From a high level, migrating to the cloud can seem deceptively simple. Take the data and applications you have on premises, then drop them into the cloud platform of your choice. Easy-peasy, right?
In theory, cloud migration is simple. In practice it is much more nuanced and requires a substantial amount of planning, internal negotiations, and investment—and that’s before the migration really kicks off.
None of this is meant to deter you from taking your own organization to the cloud. There are numerous benefits of cloud migration, and executives across industries are recognizing its many advantages for their businesses.
But before you really start digging into the process, there are common pitfalls that are easily avoidable. These pitfalls include:
Not understanding your current environment
The first mistake we often see companies make is failing to understand the complicated interdependencies between their applications and data.
This lack of understanding—often fueled by legacy applications that have always just worked in an on-premises environment—can make it easy for companies to
determine that the easier route is to just move legacy applications and databases directly to the new cloud environment.
While this process, known as a “lift and shift,” is certainly possible, it also creates a roadblock to future innovation efforts. For example:
Say an organization has a large monolithic SQL server on-premises at the center of their workloads.
While that SQL server can simply be moved to the cloud, doing so will mean the organization will continue running a rigid application architecture when a new integrated SQL solution—designed for and managed by a cloud provider—could offer the same functionality and often at a lower cost.
The same goes for legacy applications that are often cumbersome and difficult to maintain due to years of technical debt and tightly integrated interdependencies.
Whatever functionality a legacy application provides an organization can usually be replicated by a cloud-native one, which is why it’s important to fully understand not just the applications in a portfolio but which applications are critical to business success.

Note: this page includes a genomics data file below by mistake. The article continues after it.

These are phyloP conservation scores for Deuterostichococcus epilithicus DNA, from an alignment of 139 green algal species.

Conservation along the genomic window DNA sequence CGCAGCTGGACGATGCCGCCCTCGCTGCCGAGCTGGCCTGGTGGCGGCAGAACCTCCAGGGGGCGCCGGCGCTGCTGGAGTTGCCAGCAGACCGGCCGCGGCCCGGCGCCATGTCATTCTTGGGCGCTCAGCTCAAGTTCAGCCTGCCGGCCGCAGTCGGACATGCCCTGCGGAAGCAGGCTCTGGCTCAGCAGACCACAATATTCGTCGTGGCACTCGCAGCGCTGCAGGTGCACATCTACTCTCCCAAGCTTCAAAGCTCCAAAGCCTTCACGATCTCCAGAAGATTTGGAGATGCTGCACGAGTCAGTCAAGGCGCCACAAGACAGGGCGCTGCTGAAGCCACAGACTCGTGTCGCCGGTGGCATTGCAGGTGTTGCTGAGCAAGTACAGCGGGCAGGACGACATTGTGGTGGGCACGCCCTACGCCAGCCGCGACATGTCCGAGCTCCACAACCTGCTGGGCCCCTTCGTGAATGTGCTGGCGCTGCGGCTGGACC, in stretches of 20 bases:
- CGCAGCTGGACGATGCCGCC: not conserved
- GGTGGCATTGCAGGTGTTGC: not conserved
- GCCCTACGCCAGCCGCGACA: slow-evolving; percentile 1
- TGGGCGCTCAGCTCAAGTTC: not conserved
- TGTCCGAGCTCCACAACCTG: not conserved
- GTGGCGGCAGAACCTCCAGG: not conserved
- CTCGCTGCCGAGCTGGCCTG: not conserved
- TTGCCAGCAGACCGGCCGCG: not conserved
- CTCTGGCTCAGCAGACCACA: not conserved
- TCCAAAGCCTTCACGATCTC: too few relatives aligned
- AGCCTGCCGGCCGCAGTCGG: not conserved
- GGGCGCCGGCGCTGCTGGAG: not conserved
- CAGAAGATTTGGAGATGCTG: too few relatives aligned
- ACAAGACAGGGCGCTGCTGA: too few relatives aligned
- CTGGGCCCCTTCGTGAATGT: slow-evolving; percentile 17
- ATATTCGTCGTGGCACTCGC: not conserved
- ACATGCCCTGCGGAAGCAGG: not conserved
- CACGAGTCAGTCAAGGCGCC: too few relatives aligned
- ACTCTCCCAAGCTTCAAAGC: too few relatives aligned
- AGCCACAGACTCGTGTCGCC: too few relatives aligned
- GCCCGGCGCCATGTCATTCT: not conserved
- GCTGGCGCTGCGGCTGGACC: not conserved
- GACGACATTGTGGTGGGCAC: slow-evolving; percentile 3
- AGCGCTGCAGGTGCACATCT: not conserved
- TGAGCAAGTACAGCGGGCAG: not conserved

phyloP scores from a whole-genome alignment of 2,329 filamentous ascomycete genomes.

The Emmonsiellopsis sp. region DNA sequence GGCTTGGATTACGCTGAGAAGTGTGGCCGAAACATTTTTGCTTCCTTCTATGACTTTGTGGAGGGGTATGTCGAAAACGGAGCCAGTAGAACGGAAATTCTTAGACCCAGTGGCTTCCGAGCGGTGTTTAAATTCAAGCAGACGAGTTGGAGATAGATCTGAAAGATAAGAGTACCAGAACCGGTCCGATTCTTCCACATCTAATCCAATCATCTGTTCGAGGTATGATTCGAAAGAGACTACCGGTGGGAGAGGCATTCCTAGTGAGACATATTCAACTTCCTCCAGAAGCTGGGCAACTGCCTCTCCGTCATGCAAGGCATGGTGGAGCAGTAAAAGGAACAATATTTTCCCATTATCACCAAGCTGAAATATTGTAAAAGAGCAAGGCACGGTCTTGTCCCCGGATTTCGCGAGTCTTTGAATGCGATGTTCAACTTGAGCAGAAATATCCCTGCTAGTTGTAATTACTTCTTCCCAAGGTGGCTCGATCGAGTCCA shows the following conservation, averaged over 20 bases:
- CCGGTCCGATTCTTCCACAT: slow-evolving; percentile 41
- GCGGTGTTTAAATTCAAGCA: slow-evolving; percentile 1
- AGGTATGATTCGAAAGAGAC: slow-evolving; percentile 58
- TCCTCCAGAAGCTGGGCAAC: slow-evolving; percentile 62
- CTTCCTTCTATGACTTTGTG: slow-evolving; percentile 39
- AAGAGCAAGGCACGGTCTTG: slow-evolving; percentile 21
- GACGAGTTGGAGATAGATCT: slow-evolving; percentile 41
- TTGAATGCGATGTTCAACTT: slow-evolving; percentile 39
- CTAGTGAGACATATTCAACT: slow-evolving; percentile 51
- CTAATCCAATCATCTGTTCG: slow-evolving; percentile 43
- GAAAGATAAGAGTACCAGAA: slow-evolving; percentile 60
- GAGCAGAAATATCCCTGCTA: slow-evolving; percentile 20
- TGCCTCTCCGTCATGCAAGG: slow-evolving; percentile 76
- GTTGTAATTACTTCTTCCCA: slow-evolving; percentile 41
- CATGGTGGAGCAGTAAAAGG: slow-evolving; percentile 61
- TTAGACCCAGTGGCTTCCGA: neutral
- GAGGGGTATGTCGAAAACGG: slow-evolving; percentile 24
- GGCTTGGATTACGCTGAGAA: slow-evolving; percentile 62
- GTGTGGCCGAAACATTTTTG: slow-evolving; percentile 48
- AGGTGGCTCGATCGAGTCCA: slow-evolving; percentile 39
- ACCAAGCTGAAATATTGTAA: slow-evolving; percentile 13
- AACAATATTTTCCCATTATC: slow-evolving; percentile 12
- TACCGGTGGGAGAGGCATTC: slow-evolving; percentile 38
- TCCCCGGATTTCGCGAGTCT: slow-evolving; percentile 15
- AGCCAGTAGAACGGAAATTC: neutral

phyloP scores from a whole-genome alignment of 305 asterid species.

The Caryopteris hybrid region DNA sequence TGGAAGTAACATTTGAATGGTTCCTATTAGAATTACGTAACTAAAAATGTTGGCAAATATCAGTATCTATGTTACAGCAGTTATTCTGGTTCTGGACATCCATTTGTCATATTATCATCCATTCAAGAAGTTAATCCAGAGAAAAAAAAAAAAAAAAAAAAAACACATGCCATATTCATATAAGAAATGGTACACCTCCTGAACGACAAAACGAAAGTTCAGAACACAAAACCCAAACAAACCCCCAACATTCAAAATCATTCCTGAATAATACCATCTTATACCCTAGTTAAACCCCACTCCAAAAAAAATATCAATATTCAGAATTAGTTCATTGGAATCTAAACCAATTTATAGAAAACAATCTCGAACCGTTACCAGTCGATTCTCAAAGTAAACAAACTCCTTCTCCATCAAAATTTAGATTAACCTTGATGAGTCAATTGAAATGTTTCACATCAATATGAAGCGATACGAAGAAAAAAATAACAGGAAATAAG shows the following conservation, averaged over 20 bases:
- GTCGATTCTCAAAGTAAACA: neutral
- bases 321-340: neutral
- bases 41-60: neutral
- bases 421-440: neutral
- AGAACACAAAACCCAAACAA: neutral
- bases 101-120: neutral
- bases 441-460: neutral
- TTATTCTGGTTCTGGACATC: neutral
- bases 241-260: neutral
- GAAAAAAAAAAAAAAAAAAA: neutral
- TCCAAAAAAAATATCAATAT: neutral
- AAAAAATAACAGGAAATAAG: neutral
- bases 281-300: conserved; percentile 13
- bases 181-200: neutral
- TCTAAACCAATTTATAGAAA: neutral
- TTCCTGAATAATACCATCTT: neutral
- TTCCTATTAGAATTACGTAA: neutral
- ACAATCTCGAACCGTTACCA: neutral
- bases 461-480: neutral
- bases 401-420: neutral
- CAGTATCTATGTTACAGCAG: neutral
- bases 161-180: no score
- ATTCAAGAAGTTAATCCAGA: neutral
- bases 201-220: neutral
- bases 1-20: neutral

A lack of focus on the business case
When you leave on a trip, you have a destination. You also have a reason for taking the trip in the first place.
It’s not uncommon for organizations to understand the first part but neglect the second one. They know their destination is the cloud, but the reason why they’re making the move is unclear or undefined.
This often leads to an organization simply moving everything into the cloud just because. And that’s a recipe for wasted investment dollars.
Case in point: Say an organization has security measures in place that involve the storing of video footage. While they could funnel all the video data to the cloud, it may be more advantageous—and cost-effective—to keep the storage on premises.
Not understanding the costs of the cloud
One of the selling points for all the major cloud providers is cost savings. And while it’s true that the cloud can deliver on that promise, a lot of work needs to be done before and after the migration process to realize the expected cost savings.
A common mistake organizations make is to think of the cloud as a place akin to on-premises storage rather than a resource. In order to fully realize the benefits of the cloud, you need the ability to leverage all its bells and whistles.
You also need to optimize your workloads, environments, and internal processes to fully utilize those bells and whistles. This can mean everything from shifting from the CapEx model of on-premises hardware to OpEx or reshuffling IT teams internally—in order to put those minds to better use focusing on innovation instead of keeping the on-premises lights on.
Put another way, efficiencies and cost savings with the cloud don’t just happen. You need to plan for them, optimize for them, and continually monitor your investment. When an organization makes the move to the cloud, they’re not just making a change to their infrastructure, they’re changing their operational model as well.
To learn more about making a successful migration to the cloud, or to get started on your own migration, contact one of our experts today.
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